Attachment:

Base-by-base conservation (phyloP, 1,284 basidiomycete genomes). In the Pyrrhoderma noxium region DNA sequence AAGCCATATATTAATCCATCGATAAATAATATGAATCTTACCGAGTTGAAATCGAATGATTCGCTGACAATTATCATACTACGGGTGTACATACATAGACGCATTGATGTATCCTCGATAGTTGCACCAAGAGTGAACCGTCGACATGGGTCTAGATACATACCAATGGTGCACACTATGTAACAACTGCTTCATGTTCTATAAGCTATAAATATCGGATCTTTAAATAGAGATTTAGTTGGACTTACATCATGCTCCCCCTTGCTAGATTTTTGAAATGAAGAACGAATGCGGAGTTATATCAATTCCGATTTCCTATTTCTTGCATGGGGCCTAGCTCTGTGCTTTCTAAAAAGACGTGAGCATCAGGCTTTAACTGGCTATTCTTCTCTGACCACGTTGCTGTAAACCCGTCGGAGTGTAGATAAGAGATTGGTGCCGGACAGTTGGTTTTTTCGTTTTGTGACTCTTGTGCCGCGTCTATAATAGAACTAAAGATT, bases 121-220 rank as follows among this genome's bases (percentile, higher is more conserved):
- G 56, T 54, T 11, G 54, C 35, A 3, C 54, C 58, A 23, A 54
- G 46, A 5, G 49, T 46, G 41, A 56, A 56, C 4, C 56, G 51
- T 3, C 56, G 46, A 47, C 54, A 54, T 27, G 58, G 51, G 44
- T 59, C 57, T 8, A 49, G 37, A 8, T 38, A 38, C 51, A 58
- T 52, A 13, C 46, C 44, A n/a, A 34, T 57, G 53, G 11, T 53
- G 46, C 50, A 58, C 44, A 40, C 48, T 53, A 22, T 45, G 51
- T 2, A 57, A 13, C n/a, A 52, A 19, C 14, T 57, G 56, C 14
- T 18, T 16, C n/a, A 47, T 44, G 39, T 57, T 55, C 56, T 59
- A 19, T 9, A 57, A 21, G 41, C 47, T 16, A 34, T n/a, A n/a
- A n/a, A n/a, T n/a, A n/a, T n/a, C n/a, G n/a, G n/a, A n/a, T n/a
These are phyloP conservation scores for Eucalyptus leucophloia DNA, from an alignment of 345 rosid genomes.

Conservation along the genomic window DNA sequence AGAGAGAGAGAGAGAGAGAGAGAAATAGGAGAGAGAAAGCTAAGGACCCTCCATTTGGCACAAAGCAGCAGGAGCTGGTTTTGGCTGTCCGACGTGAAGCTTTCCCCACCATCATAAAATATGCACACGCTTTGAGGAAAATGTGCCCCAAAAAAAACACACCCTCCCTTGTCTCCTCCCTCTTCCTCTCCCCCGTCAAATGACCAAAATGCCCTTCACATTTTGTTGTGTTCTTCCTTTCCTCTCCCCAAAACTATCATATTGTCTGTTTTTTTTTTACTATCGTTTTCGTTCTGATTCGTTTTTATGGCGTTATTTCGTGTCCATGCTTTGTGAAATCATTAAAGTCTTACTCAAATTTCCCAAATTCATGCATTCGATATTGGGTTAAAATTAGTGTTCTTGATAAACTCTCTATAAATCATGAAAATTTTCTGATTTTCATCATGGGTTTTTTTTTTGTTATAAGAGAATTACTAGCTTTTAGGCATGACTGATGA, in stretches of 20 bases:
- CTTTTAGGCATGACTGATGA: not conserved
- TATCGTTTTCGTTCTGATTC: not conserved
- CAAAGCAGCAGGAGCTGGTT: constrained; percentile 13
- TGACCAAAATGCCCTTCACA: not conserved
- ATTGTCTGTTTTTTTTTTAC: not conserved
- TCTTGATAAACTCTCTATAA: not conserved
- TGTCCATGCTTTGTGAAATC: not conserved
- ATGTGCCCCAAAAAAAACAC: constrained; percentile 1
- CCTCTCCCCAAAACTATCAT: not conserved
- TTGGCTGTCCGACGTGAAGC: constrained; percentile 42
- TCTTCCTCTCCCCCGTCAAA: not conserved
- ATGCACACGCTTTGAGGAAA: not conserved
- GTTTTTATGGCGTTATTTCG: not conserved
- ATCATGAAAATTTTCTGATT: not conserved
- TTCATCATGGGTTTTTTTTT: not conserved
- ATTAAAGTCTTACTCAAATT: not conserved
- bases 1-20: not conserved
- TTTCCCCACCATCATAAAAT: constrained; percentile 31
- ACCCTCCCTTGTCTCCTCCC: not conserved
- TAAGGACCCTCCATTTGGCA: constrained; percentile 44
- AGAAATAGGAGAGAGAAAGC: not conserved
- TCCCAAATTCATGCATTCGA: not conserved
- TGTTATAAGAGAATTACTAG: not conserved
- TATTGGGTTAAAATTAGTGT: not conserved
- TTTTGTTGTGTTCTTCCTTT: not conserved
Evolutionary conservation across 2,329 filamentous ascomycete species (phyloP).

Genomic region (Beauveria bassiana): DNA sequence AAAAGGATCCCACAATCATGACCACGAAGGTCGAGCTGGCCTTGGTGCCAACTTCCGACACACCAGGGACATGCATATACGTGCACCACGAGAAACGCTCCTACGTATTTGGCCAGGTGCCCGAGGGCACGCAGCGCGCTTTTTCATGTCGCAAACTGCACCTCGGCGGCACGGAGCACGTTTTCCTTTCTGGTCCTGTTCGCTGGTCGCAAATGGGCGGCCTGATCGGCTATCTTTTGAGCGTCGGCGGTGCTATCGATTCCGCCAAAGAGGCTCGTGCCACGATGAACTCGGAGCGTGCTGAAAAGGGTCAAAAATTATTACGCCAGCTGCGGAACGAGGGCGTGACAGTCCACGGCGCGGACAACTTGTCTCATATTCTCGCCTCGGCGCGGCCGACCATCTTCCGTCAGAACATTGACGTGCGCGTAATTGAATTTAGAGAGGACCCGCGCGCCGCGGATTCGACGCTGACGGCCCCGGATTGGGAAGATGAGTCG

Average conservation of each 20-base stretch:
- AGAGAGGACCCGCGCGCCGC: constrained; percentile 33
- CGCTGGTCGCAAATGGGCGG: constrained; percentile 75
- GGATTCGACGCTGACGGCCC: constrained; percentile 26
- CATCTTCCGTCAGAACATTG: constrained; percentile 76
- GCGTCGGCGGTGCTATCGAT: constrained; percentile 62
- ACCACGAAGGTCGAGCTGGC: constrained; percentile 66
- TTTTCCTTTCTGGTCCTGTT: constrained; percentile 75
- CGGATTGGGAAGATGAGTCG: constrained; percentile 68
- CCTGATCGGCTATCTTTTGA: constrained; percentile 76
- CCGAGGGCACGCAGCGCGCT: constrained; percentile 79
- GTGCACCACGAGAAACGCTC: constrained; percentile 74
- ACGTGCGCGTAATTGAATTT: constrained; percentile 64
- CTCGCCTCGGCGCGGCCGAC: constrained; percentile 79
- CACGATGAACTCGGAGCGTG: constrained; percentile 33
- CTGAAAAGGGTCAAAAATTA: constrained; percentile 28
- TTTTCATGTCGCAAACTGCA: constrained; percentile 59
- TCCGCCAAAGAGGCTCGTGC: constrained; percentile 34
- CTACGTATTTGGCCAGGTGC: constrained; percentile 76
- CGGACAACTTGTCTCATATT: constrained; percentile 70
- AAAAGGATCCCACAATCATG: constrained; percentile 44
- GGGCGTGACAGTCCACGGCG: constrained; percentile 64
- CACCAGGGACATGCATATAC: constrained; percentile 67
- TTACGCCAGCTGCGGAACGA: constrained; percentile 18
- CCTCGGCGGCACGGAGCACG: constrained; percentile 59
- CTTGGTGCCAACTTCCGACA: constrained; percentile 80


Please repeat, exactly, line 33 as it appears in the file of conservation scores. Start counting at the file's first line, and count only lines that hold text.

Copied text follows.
- TAAGGACCCTCCATTTGGCA: constrained; percentile 44